Chickpea Muffins with Sundried Tomatoes or Peas

Lately I’ve been creating recipes to make snacks that keep well at room temperature, are nutritious, tasty, and easy to transport. These savory muffins made with chickpea flour (garbanzo bean flour) certainly fit the bill. Chickpea flour is very high in protein (22%) and fiber (10%). To flavor the muffins I use parmigiano reggiano, dried oregano, and either sundried tomatoes or peas. Each of these muffins has 185 kcalories, with 15 grams of protein, 15 grams of carbs, 3 grams of fiber, and only 7 grams of fat. The calories are about a third each from protein, carbs, and fat, which is the right balance if you have a desk job and don’t do a lot of cardio exercising (because for that you would need more carbs). I am eating them in between meals to gain lean weight, but you could just as easily use them as meal replacement to lose weight. For any diet it is important that the food is delicious and not a lot of hassle. These muffins are easy to bake and you can bake a batch of them in the weekend for the rest of the week. Here’s how.

I started making them with sundried tomatoes, but thanks to Paola I discovered I like them even better with peas.


For 6 muffins (you can easily double the recipe for 12)

150 grams (1 cup) chickpea flour

150 grams (2/3 cup) skyr or low-fat quark

3 eggs

2 tsp baking powder

1 Tbsp dried oregano (optional)

50 grams (1.8 oz) sundried tomatoes, minced, or 100 grams (2/3 cup) peas plus 1/4 tsp salt

50 grams (1.8 oz) grated parmigiano reggiano

freshly ground black pepper


Preheat the oven to 180C/350F.

Combine the dry ingredients (chickpea flour, grated parmigiano, baking powder, pepper, and salt, if using) in a bowl. Add the oregano if using. (I now usually make them without for a more mellow flavor.)

The sundried tomatoes are already very salty, so do not use any salt when you use them.

Stir to mix.

Combine the wet ingredients (eggs and skyr) in a bowl.

Stir to mix.

Add the wet ingredients to the dry ingredients.

Stir to mix.

If using sundried tomatoes: you can either use them from a jar or completely dry (in which case they may need to be reconstituted in water first). In either case, pat them dry and mince them.

If using peas: blanch them for a couple of minutes (the microwave is great for this). If they were frozen, they may already have been blanched. Unless you grow your own peas, frozen peas are actually better quality than ‘fresh’ peas, because they are at their best when frozen right after they have been picked. After picking they quickly lose flavor.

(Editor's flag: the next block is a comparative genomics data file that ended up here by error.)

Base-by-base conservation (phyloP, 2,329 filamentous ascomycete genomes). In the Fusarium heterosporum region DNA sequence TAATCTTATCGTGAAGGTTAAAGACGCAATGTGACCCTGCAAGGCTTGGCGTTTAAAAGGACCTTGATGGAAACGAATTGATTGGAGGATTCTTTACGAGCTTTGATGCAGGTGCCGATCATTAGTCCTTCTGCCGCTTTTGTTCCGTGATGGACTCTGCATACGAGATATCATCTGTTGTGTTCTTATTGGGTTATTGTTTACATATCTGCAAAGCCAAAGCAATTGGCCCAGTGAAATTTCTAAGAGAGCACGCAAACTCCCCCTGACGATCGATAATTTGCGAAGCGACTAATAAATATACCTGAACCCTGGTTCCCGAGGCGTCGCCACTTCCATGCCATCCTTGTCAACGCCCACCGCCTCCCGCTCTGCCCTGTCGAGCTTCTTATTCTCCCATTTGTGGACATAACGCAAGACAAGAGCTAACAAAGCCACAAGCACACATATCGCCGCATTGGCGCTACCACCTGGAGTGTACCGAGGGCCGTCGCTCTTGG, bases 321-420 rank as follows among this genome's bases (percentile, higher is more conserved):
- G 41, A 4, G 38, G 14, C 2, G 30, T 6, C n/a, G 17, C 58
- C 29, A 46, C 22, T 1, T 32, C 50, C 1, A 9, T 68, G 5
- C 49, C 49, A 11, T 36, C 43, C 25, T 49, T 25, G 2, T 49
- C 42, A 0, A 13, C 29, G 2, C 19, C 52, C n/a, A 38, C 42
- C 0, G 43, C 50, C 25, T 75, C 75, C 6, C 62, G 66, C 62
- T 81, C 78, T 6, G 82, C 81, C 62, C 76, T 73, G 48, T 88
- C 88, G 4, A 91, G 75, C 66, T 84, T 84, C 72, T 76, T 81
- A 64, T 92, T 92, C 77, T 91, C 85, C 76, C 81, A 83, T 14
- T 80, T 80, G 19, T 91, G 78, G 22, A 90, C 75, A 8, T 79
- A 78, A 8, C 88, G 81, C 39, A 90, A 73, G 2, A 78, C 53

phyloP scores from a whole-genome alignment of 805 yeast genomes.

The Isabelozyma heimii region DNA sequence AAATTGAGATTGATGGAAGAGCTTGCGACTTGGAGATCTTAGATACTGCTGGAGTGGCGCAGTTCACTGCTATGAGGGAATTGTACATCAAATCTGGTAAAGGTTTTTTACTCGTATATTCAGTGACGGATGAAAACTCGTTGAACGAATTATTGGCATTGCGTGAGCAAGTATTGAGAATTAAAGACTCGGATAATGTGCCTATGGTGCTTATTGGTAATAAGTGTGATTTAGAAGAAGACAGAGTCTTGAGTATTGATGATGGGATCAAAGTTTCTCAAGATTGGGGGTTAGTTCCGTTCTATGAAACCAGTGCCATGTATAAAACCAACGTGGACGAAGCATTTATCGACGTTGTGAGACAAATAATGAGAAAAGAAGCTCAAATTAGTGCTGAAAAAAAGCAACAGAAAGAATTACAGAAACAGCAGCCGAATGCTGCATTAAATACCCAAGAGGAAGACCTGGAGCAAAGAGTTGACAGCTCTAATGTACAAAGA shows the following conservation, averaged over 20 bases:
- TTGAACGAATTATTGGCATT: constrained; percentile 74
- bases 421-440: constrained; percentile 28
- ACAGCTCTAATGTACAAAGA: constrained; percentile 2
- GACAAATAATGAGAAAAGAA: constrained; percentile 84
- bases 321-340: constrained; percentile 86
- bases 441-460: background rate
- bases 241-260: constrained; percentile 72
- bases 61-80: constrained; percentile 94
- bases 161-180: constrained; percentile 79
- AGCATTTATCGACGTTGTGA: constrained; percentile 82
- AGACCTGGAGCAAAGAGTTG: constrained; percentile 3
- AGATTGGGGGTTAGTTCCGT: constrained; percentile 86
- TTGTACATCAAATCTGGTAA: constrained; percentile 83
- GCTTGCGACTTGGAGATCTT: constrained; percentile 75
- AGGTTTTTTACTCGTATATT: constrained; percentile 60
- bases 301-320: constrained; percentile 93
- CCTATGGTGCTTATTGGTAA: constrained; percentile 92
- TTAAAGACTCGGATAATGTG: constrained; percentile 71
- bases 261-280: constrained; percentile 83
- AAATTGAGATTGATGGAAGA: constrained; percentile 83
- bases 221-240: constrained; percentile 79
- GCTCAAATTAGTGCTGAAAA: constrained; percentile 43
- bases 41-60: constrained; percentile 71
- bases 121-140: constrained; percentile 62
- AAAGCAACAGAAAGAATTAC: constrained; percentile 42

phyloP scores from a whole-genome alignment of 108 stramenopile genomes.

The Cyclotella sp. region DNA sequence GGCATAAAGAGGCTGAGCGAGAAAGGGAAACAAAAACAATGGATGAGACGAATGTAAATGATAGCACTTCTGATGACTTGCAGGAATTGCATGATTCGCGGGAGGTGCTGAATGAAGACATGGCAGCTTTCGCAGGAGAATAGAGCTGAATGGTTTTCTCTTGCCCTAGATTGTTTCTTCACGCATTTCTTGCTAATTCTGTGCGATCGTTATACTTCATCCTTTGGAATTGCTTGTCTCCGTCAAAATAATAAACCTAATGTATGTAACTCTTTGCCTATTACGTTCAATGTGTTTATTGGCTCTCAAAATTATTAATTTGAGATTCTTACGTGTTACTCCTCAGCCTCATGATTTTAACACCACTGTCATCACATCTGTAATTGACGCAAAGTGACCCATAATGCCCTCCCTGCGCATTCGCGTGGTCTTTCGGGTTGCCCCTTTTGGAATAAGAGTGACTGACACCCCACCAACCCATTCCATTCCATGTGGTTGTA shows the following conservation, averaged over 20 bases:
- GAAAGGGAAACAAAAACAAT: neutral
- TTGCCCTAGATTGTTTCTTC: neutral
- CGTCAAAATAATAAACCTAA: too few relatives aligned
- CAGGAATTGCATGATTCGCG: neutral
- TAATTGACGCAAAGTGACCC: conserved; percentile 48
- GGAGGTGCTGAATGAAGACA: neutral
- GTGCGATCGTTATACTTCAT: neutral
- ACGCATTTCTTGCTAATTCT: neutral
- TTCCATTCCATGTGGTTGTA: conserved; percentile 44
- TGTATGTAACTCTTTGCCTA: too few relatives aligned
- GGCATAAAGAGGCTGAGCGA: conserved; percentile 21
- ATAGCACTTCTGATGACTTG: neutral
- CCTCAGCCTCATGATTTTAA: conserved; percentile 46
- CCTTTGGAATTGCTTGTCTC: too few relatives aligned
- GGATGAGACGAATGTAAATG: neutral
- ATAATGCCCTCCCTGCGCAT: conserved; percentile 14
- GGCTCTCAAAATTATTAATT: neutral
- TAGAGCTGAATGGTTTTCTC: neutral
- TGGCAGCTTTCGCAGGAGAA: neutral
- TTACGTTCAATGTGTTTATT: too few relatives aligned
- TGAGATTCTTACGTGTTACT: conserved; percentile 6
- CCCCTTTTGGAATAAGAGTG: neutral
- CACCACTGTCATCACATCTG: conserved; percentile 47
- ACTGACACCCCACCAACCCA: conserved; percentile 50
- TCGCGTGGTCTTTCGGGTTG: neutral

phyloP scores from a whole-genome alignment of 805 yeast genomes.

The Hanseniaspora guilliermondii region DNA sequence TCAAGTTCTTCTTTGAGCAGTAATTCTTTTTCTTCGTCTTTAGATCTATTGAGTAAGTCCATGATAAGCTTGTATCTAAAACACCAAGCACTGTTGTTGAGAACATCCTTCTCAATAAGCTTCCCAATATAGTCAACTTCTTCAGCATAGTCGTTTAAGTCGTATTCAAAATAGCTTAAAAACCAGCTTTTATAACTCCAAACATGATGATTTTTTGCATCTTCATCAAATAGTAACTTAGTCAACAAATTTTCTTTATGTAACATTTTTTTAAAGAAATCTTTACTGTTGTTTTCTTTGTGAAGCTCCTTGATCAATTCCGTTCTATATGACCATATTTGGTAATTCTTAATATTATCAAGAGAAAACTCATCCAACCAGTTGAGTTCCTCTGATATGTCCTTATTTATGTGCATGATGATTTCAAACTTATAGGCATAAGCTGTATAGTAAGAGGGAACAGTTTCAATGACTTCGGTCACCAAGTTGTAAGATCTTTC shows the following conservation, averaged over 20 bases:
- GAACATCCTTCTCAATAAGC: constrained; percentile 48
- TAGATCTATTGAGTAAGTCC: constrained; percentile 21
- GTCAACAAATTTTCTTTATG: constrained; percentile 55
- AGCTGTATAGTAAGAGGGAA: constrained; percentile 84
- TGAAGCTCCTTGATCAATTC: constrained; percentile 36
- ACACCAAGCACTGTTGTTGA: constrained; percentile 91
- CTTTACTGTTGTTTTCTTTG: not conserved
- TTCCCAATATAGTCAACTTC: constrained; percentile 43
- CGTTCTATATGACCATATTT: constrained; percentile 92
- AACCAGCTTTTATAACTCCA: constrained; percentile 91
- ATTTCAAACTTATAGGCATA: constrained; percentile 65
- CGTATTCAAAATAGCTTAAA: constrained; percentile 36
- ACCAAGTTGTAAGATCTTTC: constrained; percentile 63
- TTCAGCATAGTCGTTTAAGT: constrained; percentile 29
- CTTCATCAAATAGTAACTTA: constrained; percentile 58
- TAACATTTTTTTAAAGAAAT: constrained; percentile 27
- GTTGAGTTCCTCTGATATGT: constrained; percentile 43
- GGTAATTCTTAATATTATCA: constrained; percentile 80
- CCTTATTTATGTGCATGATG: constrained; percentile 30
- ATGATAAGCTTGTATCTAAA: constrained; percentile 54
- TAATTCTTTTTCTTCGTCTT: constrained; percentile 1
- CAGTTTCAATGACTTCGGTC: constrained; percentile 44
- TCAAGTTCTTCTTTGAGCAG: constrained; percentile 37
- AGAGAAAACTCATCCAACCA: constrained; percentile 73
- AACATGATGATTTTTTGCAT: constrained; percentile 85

Fold the sundried tomatoes or peas into the batter.

Line a muffin tin with paper muffin cups.

Fill the cups with the batter.

Bake at 180C/350F until a toothpick inserted in the center comes out clean, 20 to 25 minutes.

Take them out of the tin to cool. The muffins will keep for several days at room temperature and at least a week in the refrigerator (bring to room temperature or nuke for 10 seconds in the microwave before eating). Every morning I take some from the fridge, wrap them in cling film, and bring them to work.


21 thoughts on “Chickpea Muffins with Sundried Tomatoes or Peas

  1. Thank you a million times for affirming how important carbohydrates are in this crazy, and that includes nutritional, world! Rarely make muffins but methinks this recipe of yours will go right to the top of ‘your list’ in my kitchen ‘! With tomatoes, if I may 🙂 !

    Liked by 1 person

  2. Thank you. I was tempted to try making the sundried tomato version of these today because I was reminded that I have had some gram flour knocking about for a while. I was grateful for your introduction to Skyr which really is delicious and it would seem to be very easy to culture at home. (I usually avoid fat-free stuff like the plague being a country child at heart.) They were really nice and it will be well worth repeating the experiment. I think though I will try extra sundried tomatoes next time. Also the muffins stuck to the paper cups so perhaps I will try greasing them.

    Liked by 1 person

    1. Thanks for reporting back, always great to hear from you. I thought it was already on the salty side with the amount of sundried tomatoes I used, but that probably depends on the saltiness of the sundried tomatoes. The sticking is also a bit less if you add two tablespoons of olive oil to the batter.


      1. Yes, thanks, obviously my sundried tomatoes are not very salty and thanks for the the olive oil tip. We have gluten intolerant family members so I will try the peas as well. I am trying a recipe for fermenting Skyr. The skimmed milk needs to be at 95deg for 10 mins without deviation before cooling and adding some from the pot as a starter. So another use for the sous vide bath. I remember my mother used to boil full fat milk to remove the cream for strawberries, scones etc and I suppose the Icelanders do something similar. I find it difficult to go to the checkout with my bottle of skimmed milk which is no cheaper and has a lot of the goodness taken out.


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